Control your pets – they can seriously affect other people, wildlife and the environment

 

Drive carefully and courteously – recognize that country back roads need to be shared

 

Safe Use

 

Observe recreational safety regulations, guidelines and practices

 

Ensure boats, snowmobiles and ATVs are mechanically fit and equipped with safety gear

 

Help others by marking hazards

 

Remember that alcohol and motorized vehicles don’t mix

 

Ensure no one swims alone – accompany offshore swimmers by boat

 

Check fire regulations and burning restrictions before lighting any outdoor fires

 

 Good Fishing Etiquette

 

KEEP LEAD OUT!

 

-Lead sinkers and jigs are fatal to waterfowl if ingested – always use safe alternatives

 

Respect the rights of property owners – keep lures away from shorelines and stay clear of shore areas being used by others

 

Use electric motors for trolling – they are environmentally non-intrusive

 

Clean boat hulls thoroughly before moving from one lake to another to avoid transporting harmful invasive elements such as Eurasian milfoil or the invisible larvae of Zebra mussels

 

Empty bait buckets, live wells and bilges on shore well away from the water

 

Future good fishing depends on our actions today – comply with Ontario Fishing Regulations

 

To protect bass, do not cast into or troll along shorelines or shoal waters less than 6 feet deep when bass are nesting – usually between mid-October and late June.

 

Leave fallen trees and branches in the shallows – wood provides cover for fish and nourishes all sorts of aquatic life

 

• Don’t leave fish hooks where children swim

 

• Ensure that you collect unwanted fishing line. Do not discard where wildlife can be entangled

 

Protect the water portion of shoreline “ribbon of life” to maintain the habitat of fish fry and small fish

 

 

 

Safe, respectful boating on Little Silver and Rainbow Lakes

 

The Little Silver and Rainbow Lakes Property Owners’ Association encourages the safe and respectful use of Little Silver and Rainbow Lakes. At the Annual General Meeting of the Association in 1998, members added to the constitution a unanimous agreement, ” that the intention of all members [is] to keep the environment of the Lake as close as possible to its natural state with minimum disruption by high powered boats”.

 

Government of Canada Resources

 

The Government of Canada offers recreational boaters a wide range of useful resources related to boating safety, navigation, vessel registration and enforcement.

 

Boating Regulations

 

Canadian boating regulations change frequently.  The Little Silver and Rainbow Lakes Property Owners’ Association encourages boaters to stay up-to-date on current boating regulations.  The following link provides an excellent reference:

 

 

 

 

It should be noted that in the Vessel Operation Restriction Regulations, Little Silver Lake is addressed under Schedule 6 – Waters on which power-driven vessels and vessels driven by electrical propulsion are subject to a speed limit.

 

 

The speed limit is 10 kph on the south arm of LSL., in the narrows by the island and any point within 30 metres of shore.

 

 

 

 

 

 

 

 

 

 

 

 

 

 

 

 

 

 

 

 

 

 

 

 

 

 

 

 

 

 

 

 

 

 

Being a Good Neighbour

Respectful Use

• Preserve and maintain a minimum 15-metre shoreline buffer of native vegetation as a “ribbon of life” – the tangle of roots and vegetation will filter impure runoff and slow erosion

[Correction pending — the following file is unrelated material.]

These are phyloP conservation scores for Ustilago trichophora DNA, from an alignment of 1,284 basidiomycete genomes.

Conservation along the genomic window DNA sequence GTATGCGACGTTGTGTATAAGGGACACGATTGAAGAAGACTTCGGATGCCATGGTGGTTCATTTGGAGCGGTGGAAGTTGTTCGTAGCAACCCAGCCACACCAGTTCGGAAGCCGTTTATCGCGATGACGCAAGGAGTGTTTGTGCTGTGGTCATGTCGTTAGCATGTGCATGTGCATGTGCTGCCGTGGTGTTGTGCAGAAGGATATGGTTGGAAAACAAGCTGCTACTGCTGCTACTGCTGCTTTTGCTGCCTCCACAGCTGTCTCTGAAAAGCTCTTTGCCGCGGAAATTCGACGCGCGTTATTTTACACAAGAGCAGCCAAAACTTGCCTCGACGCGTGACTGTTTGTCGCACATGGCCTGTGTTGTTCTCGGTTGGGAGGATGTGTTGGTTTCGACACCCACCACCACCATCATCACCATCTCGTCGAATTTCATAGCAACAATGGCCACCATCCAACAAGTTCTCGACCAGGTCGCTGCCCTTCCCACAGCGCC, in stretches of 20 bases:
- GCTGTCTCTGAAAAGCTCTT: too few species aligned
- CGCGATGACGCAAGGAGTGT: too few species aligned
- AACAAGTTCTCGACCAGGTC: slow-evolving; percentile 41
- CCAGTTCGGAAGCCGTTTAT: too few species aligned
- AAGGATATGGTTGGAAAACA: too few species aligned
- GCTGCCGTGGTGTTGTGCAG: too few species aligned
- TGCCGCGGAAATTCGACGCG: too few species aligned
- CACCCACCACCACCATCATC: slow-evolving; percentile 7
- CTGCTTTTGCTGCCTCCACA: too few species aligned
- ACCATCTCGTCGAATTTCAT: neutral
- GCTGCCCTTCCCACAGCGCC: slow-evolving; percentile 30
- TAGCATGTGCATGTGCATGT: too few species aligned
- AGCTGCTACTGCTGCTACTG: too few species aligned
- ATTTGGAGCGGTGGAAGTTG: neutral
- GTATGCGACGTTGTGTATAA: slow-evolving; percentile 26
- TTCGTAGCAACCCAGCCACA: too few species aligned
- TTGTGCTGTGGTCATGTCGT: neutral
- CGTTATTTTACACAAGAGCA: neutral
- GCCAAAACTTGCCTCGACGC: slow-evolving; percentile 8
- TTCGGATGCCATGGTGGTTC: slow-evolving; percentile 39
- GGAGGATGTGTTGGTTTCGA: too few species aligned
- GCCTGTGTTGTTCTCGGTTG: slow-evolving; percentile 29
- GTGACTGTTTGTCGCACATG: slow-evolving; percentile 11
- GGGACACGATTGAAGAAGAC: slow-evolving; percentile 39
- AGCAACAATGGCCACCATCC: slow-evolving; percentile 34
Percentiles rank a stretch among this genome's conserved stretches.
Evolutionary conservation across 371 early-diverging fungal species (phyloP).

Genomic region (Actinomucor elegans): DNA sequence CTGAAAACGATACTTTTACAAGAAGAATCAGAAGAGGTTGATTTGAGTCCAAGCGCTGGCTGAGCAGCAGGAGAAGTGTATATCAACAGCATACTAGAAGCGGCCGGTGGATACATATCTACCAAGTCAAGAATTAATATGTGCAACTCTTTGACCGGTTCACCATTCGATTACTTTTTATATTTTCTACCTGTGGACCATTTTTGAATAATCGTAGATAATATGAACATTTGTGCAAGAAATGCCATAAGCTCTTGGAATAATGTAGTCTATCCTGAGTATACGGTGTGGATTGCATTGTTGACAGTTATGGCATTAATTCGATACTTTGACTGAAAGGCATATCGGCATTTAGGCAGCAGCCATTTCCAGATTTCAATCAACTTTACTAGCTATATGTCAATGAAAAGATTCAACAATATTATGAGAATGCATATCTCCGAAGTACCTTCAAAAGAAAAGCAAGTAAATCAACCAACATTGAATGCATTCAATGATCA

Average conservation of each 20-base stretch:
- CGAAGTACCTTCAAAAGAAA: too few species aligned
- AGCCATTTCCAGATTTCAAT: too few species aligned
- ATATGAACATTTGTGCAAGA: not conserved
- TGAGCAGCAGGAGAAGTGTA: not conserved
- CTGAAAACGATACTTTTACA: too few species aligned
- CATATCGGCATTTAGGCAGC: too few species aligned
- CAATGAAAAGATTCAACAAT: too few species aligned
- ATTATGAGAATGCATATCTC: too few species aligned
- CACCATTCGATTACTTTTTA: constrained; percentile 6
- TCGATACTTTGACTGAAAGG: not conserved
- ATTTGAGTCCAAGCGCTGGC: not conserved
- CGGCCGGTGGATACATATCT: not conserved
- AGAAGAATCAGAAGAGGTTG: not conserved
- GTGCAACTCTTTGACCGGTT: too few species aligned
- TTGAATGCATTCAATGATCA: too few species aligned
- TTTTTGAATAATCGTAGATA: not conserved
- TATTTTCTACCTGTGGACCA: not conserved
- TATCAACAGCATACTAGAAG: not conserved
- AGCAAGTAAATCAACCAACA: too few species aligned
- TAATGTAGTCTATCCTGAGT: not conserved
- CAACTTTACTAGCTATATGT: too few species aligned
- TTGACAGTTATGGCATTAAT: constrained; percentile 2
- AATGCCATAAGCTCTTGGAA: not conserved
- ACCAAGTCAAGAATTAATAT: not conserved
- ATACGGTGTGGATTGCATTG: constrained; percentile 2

• Avoid draining or filling wetlands or clear cutting bush and woodlots

• Never disturb wildlife – turtles, songbirds, fish, waterfowl

• Teach children to respect nature and all creatures such as toads, frogs, crayfish, dragon­flies, and snakes

• Avoid fuelling algal growth and depleting oxygen in the lake – KEEP NUTRIENTS OUT!

– by keeping your septic system in good working order and regularly pumped out

– by keeping construction materials such as sand, gravel or dirt away from and out of the

   water

– by using only low-phosphorus soaps, cleaners and shampoos that readily biodegrade

– by using native plants that do not need fertilizers

• Kick the lawn habit

– turf lets up to half the rainfall wash away before being absorbed into the soil

-use more environmentally friendly landscaping that will slow runoff

• Swear off pesticides and herbicides – they end up in the water and are bad news for aquatic life

• Compost and recycle

• Properly store and dispose of waste and refuse

 

 Courteous Use

Remember that noise from motorized vehicles can be intrusive to others

Be discreet – noise carries over water –radios, stereos, partying and even simple conversations can disturb others

Limit noise from construction or other projects to reasonable times

Protect our night sky environment – limit types and levels of exterior illumination

Control your pets – they can seriously affect other people, wildlife and the environment

Drive carefully and courteously – recognize that country back roads need to be shared

Safe Use

Observe recreational safety regulations, guidelines and practices

Ensure boats, snowmobiles and ATVs are mechanically fit and equipped with safety gear

Help others by marking hazards

Remember that alcohol and motorized vehicles don’t mix

Ensure no one swims alone – accompany offshore swimmers by boat

Check fire regulations and burning restrictions before lighting any outdoor fires

 Good Fishing Etiquette

KEEP LEAD OUT!

-Lead sinkers and jigs are fatal to waterfowl if ingested – always use safe alternatives

Respect the rights of property owners – keep lures away from shorelines and stay clear of shore areas being used by others

Use electric motors for trolling – they are environmentally non-intrusive

Clean boat hulls thoroughly before moving from one lake to another to avoid transporting harmful invasive elements such as Eurasian milfoil or the invisible larvae of Zebra mussels

Empty bait buckets, live wells and bilges on shore well away from the water

Future good fishing depends on our actions today – comply with Ontario Fishing Regulations

To protect bass, do not cast into or troll along shorelines or shoal waters less than 6 feet deep when bass are nesting – usually between mid-October and late June.

Leave fallen trees and branches in the shallows – wood provides cover for fish and nourishes all sorts of aquatic life

• Don’t leave fish hooks where children swim